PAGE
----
“We have evidence at a particular place and time that allows us to make comparisons not only in present day, but also with the past.”
Count on It
Every 10 years, the United States Census takes a snapshot of the country’s population, offering a look at how things are changing and providing insights into the state of the nation.
And every winter since 1998, researchers including Museum scientist Felicity Arengo have traveled to several sites throughout South America to do the same for flamingos. Granted, Arengo’s work doesn’t find her knocking on doors and asking questions about home occupancy, but at heart, the flamingo census serves many of the same purposes as the one conducted by Uncle Sam.
During the annual flamingo count, Arengo, who is the associate director of the Museum’s Center for Biodiversity and Conservation (CBC), and a team of scientists and volunteers travel to numerous points in Argentina, Bolivia, Chile, and Peru to find out everything they can about South America’s flamingo populations. This bird census helps to track how populations of these iconic wading birds move around the continent’s wetlands from year to year, as well as to document what the makeup of those groups—many of which include multiple species of flamingo—looks like.
The annual data they gather is a valuable source of information for conservation biologists looking to protect flamingo habitats. More often these days, the briny lagoons and salt lakes flamingos favor also support human activity like mining. Census data—especially data that goes back decades—is an ever-more important means of understanding the consequences of increasing human activity on wildlife populations.
Revisiting the same areas over a long span of time is hugely important to scientists, and especially to conservation biologists, who need to know what populations once looked like to understand how they are changing. When counting flamingos, who can be pretty fickle when it comes to choosing a habitat, returning to the same locations year after year is even more critical.
“Because these lakes are shallow, there can be a lot of fluctuation in the depth and amount of water, which means the birds move from one site to another,” Arengo says. “One year, you’ll find thousands of flamingos at a site, the next year you might find hundreds. Or you might not find any.”
Arengo’s body of data is more than just estimates of flamingo populations. The team also gathers samples and habitat data, resulting in a database of environmental information about the region stretching back to the late 1990s. With lithium mining, which fuels production of lithium-ion batteries for gadgets used all over the world, now booming near several flamingo habitats, the dossier Arengo and colleagues have compiled over the decades is poised to become an important reference point for habitat quality.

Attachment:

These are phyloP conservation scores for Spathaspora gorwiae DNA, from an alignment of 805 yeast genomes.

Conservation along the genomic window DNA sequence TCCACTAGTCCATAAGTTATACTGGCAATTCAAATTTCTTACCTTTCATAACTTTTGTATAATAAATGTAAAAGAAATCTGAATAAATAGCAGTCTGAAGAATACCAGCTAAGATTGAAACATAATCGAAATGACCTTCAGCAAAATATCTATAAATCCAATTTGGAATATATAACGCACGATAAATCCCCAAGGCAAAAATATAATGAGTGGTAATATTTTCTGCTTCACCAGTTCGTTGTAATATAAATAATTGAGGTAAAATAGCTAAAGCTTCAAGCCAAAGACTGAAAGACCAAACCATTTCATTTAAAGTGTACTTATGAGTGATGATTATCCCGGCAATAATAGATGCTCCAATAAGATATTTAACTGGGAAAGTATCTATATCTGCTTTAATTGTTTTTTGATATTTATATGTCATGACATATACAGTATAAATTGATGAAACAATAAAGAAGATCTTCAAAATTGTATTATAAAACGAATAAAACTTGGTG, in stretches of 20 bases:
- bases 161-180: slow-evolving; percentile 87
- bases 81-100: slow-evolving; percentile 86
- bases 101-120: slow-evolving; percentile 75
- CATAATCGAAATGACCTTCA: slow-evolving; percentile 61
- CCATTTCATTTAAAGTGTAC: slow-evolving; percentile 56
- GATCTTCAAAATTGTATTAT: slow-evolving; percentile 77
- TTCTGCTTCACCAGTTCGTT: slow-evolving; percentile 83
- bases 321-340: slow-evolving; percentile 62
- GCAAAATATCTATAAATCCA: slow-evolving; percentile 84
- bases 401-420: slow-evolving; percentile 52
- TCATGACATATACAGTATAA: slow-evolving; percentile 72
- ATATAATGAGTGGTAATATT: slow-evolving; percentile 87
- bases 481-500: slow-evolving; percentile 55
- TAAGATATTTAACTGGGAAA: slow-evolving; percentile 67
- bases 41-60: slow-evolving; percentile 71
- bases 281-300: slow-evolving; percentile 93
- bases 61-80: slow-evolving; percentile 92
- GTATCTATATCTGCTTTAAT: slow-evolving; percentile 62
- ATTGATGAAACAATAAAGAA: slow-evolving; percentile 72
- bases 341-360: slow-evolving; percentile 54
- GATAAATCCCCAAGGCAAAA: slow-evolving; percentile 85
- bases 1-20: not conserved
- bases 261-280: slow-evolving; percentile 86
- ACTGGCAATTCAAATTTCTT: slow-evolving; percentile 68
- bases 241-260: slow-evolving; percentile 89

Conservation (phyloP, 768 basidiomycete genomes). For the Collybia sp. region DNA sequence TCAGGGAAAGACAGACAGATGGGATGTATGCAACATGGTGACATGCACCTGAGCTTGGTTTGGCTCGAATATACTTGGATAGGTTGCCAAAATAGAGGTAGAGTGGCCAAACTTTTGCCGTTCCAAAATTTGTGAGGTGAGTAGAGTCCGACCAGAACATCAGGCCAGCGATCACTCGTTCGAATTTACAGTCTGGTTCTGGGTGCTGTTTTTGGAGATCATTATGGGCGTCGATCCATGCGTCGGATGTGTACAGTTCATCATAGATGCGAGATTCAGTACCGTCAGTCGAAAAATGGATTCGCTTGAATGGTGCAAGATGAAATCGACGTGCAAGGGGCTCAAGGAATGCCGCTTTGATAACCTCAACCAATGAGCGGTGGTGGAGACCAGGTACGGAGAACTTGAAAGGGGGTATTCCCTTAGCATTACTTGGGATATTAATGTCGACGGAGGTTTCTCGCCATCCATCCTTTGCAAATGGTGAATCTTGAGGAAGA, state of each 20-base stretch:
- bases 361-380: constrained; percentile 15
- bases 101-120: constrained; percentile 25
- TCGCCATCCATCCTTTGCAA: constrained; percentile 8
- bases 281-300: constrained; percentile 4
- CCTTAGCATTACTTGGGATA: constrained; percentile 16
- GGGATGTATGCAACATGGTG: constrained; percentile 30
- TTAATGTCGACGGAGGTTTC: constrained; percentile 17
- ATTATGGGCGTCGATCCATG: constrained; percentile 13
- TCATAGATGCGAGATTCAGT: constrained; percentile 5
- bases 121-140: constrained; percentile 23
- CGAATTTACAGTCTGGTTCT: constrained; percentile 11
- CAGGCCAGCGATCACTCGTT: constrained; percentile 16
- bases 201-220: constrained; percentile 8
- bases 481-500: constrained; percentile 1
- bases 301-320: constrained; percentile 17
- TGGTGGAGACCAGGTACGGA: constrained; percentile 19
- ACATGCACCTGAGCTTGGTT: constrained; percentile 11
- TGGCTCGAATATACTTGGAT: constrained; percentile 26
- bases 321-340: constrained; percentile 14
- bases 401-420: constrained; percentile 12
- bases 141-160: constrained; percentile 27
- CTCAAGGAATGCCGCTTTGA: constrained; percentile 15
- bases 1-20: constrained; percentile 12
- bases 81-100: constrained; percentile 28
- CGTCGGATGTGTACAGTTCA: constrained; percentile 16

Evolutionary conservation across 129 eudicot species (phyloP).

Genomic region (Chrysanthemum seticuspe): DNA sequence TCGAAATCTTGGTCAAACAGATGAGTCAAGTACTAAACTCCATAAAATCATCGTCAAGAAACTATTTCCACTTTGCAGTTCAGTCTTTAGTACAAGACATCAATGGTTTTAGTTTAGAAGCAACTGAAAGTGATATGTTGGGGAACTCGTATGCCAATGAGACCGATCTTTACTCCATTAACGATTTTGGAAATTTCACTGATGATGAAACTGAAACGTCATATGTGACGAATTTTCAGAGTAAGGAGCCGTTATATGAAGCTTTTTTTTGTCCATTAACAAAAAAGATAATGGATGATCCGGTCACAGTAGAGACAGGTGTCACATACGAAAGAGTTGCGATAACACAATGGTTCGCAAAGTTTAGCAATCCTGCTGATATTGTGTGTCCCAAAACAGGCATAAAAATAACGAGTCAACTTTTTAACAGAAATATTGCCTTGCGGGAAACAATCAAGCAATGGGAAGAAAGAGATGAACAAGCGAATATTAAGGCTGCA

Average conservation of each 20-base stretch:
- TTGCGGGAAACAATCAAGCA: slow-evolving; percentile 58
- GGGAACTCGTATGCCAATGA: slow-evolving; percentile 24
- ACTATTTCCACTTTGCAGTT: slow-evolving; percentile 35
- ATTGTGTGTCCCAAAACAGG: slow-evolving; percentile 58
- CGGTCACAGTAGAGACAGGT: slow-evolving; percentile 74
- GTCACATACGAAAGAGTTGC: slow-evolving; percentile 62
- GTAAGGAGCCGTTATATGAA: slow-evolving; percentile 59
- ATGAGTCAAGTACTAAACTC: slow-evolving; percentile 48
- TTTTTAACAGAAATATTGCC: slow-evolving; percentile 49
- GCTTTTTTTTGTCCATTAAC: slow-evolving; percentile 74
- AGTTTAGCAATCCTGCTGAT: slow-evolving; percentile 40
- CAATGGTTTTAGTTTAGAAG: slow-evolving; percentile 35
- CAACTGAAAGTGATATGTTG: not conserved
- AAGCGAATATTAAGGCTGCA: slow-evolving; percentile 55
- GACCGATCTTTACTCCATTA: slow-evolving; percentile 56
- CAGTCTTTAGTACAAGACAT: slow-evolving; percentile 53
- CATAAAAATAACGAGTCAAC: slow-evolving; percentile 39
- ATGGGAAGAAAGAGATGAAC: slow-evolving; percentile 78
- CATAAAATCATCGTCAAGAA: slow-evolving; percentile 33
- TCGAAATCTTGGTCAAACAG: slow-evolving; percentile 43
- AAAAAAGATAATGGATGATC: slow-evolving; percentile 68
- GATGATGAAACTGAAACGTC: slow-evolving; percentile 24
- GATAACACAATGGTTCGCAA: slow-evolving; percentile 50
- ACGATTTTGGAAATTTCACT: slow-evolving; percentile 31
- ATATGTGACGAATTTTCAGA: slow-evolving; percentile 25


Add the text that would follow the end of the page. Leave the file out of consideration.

Keeping track of flamingo movements over years, and even decades, ensures that researchers’ observations and conclusions about flamingo populations aren’t thrown by outlier data. Instead, the annual census produces foundational data from a rigorous count that’s been reliably assembled over many years.
Gathering data isn’t the only reason to make regular visits to one place. For conservation biologists like Arengo, building lasting relationships with local partners can be just as important.
“You can’t underestimate the value of showing up and regularly working with local folks, sharing knowledge and working together in the field,” says Arengo. “We’re doing not only ecological monitoring, but we’re very engaged in these communities.”
In recent years, the flamingo census teams have worked with teachers to develop educational materials about nearby wetlands, and to train community monitors. The friends and allies Arengo and her colleagues have made over the years also act as eyes on the ground when she and her team can’t be there, reporting news on flamingo populations .
Over the course of nearly two decades, the way Arengo and her colleagues study flamingos has been transformed as well—most recently, by some new technology that’s allowed them to conduct their work from an entirely new vantage point.
“A lot the lakes we’re surveying have lots of inlets and coves, or are just very expansive, and it’s hard to get an idea of how many birds we are seeing, especially at ground level,” Arengo says. “Drones are very promising, giving us a new perspective from which we can get a lot more information.”
Getting new insights on bird populations isn’t the only reason to survey flamingos from a bird’s-eye—well, a drone’s-eye, view. The data gathered from this new angle could also help to make the work of counting those birds, which can number in the thousands at a given site, more accurate. The footage below, of a breeding colony of Chilean Flamingos, was taken with a drone camera in southern Argentina and provides more details about bird behavior in addition to a more accurate population count.
One day, it could also make that counting less tedious for human volunteers. When she returns from the field this February, Arengo hopes to share some of her drone footage with CBC colleagues working in machine learning. The images she captures on this trip will still be counted manually, as the resolution will probably be too low for artificial intelligence software to tell where one flamingo stops and the next begins. But it will also be used to develop methods for machines to identify and count from digital images counted by machines, advances that could well serve Arengo and other flamingo census takers a few years down the line.
Drone footage courtesy of WCS/G. Harris.
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